When weather patterns shift from the gulf to a continental system, the six-month dry season begins. “What saves the vegetation is that the clouds will still bank up with that little bit of moisture from the Gulf so that you will get that daily condensation of clouds. That condensation occurs on every surface. The forest can be dripping but there will be no precipitation,” says Larry Lof, director of the Field Station Program and professor of biology at The University of Texas at Brownsville. Average annual precipitation from rain and fog is about 120 inches, Lof notes.
Historically, El Cielo’s human population has been sparse. Apart from the main town of Gómez Farias, present population in the reserve is limited to a handful of ejidos, collective-type communities where people make their living with subsistence farming, livestock and tourism.
In the 1940s, access to the nearby Pan American Highway allowed increased logging. The highway also provided access for the first U.S. and Mexican researchers who began to explore the forests.
Forest fires in 1970 and 1971, combined with logging, caused near destruction to the ecosystem. At about the same time, a group of Mexican and American researchers and conservationists recognized the need to conserve this precious resource. UT-Brownsville, formerly Texas Southmost College, has had a long relationship with El Cielo beginning in the early 1960s, when faculty member Barbara Warburton began to bring student research groups to the reserve. The university still maintains a research station within the reserve and supports locally driven scientific and community development.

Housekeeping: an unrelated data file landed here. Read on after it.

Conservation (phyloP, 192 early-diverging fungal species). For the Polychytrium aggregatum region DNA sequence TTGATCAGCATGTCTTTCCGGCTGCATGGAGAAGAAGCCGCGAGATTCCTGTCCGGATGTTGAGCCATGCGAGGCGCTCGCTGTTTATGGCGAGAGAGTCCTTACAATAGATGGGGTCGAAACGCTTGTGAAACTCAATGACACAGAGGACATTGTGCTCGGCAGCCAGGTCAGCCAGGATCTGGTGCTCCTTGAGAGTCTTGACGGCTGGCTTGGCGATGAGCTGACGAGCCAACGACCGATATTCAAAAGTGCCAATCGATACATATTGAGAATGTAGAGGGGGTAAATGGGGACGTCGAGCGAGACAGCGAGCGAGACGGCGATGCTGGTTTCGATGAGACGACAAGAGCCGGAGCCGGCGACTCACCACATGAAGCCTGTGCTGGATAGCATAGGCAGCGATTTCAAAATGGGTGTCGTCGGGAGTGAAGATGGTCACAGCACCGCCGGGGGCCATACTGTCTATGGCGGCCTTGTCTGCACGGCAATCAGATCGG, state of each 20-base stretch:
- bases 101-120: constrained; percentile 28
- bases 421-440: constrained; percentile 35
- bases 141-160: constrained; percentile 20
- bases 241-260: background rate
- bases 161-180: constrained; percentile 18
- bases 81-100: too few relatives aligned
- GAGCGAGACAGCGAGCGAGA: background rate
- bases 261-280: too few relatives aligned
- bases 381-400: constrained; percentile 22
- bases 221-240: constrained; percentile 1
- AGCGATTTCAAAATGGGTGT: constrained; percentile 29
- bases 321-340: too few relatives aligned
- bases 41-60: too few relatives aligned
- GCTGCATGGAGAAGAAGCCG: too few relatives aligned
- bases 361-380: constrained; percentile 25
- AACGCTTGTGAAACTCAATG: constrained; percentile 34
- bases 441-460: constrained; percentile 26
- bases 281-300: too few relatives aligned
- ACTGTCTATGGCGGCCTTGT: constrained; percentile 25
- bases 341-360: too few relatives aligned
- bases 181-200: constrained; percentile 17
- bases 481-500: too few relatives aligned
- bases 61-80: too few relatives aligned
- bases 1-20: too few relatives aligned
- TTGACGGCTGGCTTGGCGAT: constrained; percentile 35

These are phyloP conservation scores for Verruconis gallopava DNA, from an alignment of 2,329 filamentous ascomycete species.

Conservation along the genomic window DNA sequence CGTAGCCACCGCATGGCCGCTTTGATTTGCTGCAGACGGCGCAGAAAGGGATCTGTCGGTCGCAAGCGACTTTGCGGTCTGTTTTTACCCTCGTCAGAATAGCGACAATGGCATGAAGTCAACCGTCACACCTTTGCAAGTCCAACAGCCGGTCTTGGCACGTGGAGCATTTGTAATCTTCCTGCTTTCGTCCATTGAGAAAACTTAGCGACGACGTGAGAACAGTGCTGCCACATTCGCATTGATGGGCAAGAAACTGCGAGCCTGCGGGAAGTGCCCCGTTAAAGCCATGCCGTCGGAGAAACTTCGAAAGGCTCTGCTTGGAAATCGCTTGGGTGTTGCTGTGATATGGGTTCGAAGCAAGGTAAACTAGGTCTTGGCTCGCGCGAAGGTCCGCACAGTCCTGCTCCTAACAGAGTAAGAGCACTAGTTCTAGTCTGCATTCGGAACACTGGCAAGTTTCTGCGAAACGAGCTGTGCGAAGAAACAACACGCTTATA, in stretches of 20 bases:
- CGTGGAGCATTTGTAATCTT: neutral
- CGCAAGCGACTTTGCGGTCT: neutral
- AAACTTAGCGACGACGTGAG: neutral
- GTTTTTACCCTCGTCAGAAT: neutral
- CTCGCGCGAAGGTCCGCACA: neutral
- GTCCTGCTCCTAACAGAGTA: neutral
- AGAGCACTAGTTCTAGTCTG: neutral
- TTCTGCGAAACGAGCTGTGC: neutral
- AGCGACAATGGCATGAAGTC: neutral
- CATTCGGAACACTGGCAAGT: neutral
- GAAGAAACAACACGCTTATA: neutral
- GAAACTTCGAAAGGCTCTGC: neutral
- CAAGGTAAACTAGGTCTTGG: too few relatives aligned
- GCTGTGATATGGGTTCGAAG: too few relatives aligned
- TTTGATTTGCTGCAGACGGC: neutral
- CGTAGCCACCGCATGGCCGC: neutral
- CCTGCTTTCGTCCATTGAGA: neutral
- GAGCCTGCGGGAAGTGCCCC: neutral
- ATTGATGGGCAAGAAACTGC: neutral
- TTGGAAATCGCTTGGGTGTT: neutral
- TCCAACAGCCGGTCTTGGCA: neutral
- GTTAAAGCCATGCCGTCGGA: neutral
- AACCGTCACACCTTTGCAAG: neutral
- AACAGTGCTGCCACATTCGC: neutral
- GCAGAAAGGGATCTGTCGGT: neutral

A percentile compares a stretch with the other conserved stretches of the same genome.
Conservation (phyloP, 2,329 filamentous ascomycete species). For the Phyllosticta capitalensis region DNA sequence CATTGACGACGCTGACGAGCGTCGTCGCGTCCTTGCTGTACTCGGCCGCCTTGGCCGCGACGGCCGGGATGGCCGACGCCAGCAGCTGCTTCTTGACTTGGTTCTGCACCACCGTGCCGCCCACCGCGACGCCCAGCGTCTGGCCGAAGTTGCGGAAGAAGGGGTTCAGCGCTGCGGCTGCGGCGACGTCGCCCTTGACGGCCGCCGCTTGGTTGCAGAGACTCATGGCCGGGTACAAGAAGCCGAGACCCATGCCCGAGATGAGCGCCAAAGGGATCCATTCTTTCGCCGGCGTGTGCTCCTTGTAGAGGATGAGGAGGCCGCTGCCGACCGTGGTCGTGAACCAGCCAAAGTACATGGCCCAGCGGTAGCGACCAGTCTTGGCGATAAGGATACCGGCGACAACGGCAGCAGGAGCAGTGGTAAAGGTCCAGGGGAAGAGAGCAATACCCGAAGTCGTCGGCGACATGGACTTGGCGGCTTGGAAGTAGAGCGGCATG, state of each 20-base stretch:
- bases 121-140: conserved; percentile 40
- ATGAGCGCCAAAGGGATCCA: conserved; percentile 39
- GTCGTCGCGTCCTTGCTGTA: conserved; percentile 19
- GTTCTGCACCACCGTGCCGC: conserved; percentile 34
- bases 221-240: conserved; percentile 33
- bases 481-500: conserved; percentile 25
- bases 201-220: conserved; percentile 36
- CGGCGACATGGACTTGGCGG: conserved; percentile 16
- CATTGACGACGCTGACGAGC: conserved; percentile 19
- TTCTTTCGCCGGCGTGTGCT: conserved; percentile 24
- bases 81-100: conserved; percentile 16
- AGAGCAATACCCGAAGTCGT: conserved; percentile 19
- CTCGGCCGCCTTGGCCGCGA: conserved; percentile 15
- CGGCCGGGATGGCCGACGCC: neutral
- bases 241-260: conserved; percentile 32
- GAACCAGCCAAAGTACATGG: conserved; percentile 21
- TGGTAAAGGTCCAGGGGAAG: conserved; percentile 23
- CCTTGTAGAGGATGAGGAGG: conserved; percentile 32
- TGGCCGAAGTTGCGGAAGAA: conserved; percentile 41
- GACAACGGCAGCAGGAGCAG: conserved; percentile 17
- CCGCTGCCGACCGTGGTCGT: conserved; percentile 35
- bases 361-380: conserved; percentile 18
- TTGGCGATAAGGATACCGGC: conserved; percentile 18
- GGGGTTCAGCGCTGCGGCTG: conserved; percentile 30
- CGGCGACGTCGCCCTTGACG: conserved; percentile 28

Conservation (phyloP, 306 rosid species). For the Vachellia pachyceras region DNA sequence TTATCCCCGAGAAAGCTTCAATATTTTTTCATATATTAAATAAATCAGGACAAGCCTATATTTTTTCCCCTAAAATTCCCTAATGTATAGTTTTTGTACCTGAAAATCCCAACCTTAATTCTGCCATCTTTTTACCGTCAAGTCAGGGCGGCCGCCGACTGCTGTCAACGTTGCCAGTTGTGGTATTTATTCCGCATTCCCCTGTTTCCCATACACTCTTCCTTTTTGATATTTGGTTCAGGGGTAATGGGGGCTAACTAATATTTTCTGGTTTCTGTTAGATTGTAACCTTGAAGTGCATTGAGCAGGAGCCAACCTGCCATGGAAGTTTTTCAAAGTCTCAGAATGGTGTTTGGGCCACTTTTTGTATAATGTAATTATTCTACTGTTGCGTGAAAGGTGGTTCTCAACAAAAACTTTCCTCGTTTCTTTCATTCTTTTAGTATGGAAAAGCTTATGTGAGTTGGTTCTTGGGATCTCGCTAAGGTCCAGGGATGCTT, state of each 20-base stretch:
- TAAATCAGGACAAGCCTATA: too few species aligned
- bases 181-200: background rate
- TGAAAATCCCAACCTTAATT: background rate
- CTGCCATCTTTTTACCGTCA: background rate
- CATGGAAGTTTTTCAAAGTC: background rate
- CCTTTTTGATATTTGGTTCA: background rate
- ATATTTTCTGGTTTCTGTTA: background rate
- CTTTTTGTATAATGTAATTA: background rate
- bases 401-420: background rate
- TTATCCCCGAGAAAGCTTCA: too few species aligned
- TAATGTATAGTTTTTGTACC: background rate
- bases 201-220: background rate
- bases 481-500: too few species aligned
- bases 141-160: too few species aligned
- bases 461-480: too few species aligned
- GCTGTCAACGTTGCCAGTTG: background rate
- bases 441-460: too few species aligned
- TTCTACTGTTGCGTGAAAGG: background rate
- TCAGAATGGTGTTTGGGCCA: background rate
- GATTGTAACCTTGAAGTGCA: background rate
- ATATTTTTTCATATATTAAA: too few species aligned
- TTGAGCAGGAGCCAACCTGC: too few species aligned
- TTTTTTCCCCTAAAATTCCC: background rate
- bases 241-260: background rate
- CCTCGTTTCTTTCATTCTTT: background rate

Various attempts were made to conserve habitat over the years, but it became apparent that a concerted and coordinated effort was necessary to ensure the protection and sustainability of El Cielo. Through the work of state officials and many other individuals and organizations, the State of Tamaulipas designated El Cielo as a biosphere reserve in 1985. The following year the United Nations Educational, Scientific and Cultural Organization entered El Cielo into its Man and the Biosphere Programme, a status that allowed for ecological conservation while maintaining a sustainable human economic presence. A new state environmental agency now holds legal and administrative purview over El Cielo. In addition, the Autonomous University of Tamaulipas (UAT) works with the state, conducting scientific research and community development projects in the reserve, explains UAT Research Biologist and Professor Claudia Gonzalez Romo.